A Lifetime on Two Wheels

A Lifetime on Two Wheels

Illustration ©2015 Neil Webb c/o theispot.com

Illustration ©2015 Neil Webb c/o theispot.com

I paused on the side of the bike trail to sip from my water bottle, gazing at Milwaukee’s awesome lakefront. I moved back on the trail, glanced behind, and mounted up.

Suddenly, a male biker whooshed past me. You know the type: mostly young, sometimes with a gray ponytail, always with muscular thighs and heads bent down. I call them the Men in Spandex. On this trail, there are a lot of them.

The whoosh forced me off my bike and onto the grass beside the trail. I didn’t fall over, but I was shaken.

“Slow down and watch where you’re going!” I yelled. Actually, there was an expletive at the beginning of that sentence. I was invisible to him, an experience that “women of a certain age” often have.

Shortly after, my bicycling confidence began to fade. I wobbled turning a corner, felt shaky when I stopped. Even mounting had become a challenge: Instead of leaping on the near pedal, flinging my other leg over the top, and taking off into the wind, I looked for a curb to stand on. Was this the beginning of the end, bicycling-wise?

I’m 71, and bicycling has been a big part of my life. At age 3, I got a tricycle, then a dented two-wheeler with balloon tires that my parents bought at a rummage sale. I don’t think it even had training wheels. I didn’t need them; I was a natural.

For my 11th birthday, I received a shiny, red Schwinn three-speed, which gave me mobility in my suburban hometown. I bicycled to friends’ houses, to the library, to the Ben Franklin five-and-dime, where I glanced furtively at sleazy magazines with tantalizing headlines such as “Sex and Sin in Hollywood.”

I also bicycled to junior high and high school. Back then, girls were forbidden to wear pants to school, and skirts came in two styles: straight with a kick pleat in the back or circular, worn with a cinch belt and lots of crinolines underneath. Neither was suited for cycling. The straight skirts hiked up. And the full skirts often caught in the back wheel, forcing the bicycle to a sudden stop and leaving a black grease mark on the fabric.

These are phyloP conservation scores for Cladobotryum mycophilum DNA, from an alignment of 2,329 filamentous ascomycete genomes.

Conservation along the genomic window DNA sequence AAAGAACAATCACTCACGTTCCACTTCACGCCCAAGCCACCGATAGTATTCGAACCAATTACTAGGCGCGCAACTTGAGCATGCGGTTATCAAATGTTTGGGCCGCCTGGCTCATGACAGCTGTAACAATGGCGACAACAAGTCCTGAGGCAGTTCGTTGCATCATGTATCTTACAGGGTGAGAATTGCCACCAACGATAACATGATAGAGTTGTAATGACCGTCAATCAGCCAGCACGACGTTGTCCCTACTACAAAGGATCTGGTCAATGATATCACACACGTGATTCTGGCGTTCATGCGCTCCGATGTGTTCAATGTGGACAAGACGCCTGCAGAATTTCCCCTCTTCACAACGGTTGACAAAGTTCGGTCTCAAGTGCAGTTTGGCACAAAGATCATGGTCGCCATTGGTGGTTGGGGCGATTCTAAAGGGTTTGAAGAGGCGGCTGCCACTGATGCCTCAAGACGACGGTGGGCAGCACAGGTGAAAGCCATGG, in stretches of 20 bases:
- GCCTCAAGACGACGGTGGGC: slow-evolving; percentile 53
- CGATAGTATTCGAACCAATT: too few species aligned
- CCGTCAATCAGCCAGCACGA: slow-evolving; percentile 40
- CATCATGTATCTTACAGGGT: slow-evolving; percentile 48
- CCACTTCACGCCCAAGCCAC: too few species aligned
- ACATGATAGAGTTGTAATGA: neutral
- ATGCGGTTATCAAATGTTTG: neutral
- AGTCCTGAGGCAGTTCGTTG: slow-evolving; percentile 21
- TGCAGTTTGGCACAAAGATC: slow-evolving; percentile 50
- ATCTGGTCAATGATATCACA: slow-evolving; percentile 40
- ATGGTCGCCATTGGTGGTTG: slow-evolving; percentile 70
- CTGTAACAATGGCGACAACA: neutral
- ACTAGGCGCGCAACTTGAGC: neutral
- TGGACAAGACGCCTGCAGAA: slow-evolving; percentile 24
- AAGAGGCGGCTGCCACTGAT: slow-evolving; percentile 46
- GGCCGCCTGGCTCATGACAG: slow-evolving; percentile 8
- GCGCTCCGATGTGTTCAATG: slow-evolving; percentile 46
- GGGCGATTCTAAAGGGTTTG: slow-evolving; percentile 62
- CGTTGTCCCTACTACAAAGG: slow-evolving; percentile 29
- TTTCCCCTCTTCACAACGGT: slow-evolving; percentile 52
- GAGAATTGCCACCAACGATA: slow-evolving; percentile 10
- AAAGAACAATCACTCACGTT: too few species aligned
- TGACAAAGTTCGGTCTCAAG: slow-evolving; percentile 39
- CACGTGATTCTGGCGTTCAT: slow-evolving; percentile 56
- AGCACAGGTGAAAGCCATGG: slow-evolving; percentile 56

No helmet, of course.

I brought that Schwinn to Wellesley, and it served me well my first year in Freeman. Every time I mounted up, my spirits lifted. The pressure of hour exams and term papers, the disappointment of bad dates—all faded as I glided around the campus. But during my next three years in Caz, the bike languished. That hill leading up to the Quad is a killer.

When I was a young married woman in Cambridge, Mass., my husband and I put very few miles on our ’56 Ford Fairlane, thanks to our bicycles (my Schwinn, still). This helped our meager graduate-student-plus-secretary budget.

Several years later, as a divorced, commune-dwelling hippie in Philadelphia, I upgraded to a sleek, blue Raleigh 10-speed. I felt very cool—until it was stolen outside of my bank, its heavy link chain intact but the lock snipped in two. I seethed; the police were dismissive. “Lady, it doesn’t even look like your bike anymore. Ten minutes after it was stolen, it either got dismantled for parts or painted and tricked out.”

Then came motherhood and a sedate Schwinn five-speed with a child seat. In 1983, in my late 30s and inspired by the movie Flashdance, I bought a 15-speed Centurion road bike, trying to look like Jennifer Beals. I enjoyed gliding around, but no one ever mistook me for her.

Fast forward—through several bikes, each with more gears than the last—to the Men in Spandex incident. Part of the problem, I decided, was my aging Giant, which had creaky gears, stiff brakes, and out-of-true alignment.

I marched into my local bike store. “Look at me,” I said to the young salesman. “I’m obviously not in training for the Tour de France. I want a bike that I can keep riding as I get older.” He took me over to a turquoise, 21-speed Trek hybrid with riser handlebars, comfortable saddle seat, and suspension seatpost. “It will feel like you’re sitting in an easy chair,” he said, “sort of a Barcalounger of bikes.”

Now I ride often, once or twice a week, sometimes on the bike trail, sometimes around the streets of my community. On hills, I pride myself on getting to the top, albeit panting. I’m in training for this year’s Bike the Drive, a 30-mile ride along the Outer Drive on Chicago’s lakefront.

I hope to ride into my dotage. When my kids finally take my car keys away, I’ll get one of those three-wheelers. Maybe with an orange flag on the back to make sure I’m visible. Those Men in Spandex will be eating my dust.

Carolyn Kott Washburne ’65 is a freelance writer and editor in Milwaukee as well as an adjunct associate professor of English at the University of Wisconsin-Milwaukee.

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